The two studies presented in this dissertation provide an understanding of young adults’ perspective financial socialization processes and how the experiences influence a conceptualization of financial well-being and their choice of romantic relationship status (Study 1: N = 31, Study 2: N = 549). Study 1 has adapted Gudmunson and Danes’ (2011) Family Financial Socialization theory as a framework for organizing young adults’ (ages 20-23 years) personal reflections of how they conceptualized financial well-being. All interviews in Study 1 were coded and analyzed following Gilgun and colleagues’ (1992) pattern matching approach of analytical induction. Study findings suggested that parents and families have contributed to young adults’ financial well-being through financial socialization. Study 2 was guided by Deacon and Firebaugh’s (1988) Family Resource Management theory to examine how the combination of financial resources, financial management, and self-actualizing personal values influence young adults’ (ages 23-26 years) choice of relationship structure. Findings revealed that focusing on individual financial literacy and capability may not be enough to prepare young adults to be financially capable in a committed relationship. These studies suggest that familial socialization agents (e.g., parents, romantic partners) and social norms influenced young adults’ well-being (i.e., financial well-being) and their future life decisions (i.e., choice of committed relationship structure).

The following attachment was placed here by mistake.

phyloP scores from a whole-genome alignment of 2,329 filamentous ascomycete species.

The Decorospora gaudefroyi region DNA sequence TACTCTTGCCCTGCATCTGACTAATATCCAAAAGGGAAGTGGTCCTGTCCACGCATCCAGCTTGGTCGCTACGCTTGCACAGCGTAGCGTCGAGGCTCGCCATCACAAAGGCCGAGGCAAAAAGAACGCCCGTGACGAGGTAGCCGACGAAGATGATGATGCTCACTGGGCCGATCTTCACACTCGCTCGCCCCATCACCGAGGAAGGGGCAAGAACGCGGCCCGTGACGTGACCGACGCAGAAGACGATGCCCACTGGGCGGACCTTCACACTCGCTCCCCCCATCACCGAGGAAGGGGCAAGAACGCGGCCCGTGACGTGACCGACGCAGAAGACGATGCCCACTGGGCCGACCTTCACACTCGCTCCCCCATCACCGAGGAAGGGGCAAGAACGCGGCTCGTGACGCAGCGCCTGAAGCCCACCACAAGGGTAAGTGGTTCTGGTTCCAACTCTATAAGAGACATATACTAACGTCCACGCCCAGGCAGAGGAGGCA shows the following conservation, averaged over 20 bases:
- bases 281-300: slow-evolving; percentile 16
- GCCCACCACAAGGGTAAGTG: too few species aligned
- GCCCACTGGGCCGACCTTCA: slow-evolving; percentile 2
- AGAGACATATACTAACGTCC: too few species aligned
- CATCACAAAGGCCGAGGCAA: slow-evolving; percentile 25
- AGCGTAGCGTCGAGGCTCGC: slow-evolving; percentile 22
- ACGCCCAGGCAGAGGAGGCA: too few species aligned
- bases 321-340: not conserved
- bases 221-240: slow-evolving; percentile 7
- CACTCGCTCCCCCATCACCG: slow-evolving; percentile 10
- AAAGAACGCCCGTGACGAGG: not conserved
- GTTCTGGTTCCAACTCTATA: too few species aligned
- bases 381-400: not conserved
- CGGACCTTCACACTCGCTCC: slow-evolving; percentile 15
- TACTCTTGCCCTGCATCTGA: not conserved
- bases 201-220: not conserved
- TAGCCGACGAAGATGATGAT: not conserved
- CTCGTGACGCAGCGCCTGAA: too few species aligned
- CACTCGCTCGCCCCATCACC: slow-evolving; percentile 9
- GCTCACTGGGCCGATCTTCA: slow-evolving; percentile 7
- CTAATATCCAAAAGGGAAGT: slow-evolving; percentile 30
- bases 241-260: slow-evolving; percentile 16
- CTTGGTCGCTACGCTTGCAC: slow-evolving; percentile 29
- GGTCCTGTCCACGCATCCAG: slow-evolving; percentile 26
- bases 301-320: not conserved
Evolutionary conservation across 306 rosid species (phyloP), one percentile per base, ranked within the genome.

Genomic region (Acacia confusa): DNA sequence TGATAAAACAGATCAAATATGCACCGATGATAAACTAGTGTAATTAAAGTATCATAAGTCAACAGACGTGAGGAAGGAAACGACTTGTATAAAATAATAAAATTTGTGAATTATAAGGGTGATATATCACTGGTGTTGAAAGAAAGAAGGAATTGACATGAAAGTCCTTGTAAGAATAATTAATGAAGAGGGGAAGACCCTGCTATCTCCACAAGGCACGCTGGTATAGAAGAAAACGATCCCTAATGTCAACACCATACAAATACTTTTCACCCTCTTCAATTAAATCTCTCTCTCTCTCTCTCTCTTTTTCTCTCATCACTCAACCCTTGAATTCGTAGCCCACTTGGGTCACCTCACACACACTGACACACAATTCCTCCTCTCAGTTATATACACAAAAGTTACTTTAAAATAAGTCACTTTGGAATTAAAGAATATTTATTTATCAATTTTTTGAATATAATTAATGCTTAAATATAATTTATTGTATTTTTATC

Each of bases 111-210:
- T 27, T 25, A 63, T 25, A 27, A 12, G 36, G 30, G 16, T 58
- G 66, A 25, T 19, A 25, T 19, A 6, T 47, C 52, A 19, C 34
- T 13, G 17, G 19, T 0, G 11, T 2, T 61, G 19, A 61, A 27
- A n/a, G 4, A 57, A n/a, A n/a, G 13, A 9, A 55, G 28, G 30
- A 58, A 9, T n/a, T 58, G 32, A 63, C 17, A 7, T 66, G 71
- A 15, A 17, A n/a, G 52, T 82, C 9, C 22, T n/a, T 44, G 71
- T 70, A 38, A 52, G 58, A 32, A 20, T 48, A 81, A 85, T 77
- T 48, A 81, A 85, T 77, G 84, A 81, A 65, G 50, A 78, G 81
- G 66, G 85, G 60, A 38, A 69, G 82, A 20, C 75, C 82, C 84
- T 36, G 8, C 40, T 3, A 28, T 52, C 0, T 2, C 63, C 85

University of Minnesota Ph.D. dissertation. May 2017. Major: Family Social Science. Advisors: Lynne Borden, Joyce Serido. 1 computer file (PDF); viii, 137 pages.
Young Adults’ Financial Socialization Processes as Influences of Conceptualization and Understanding of Financial Well-Being and Choice in Relationship Commitment.
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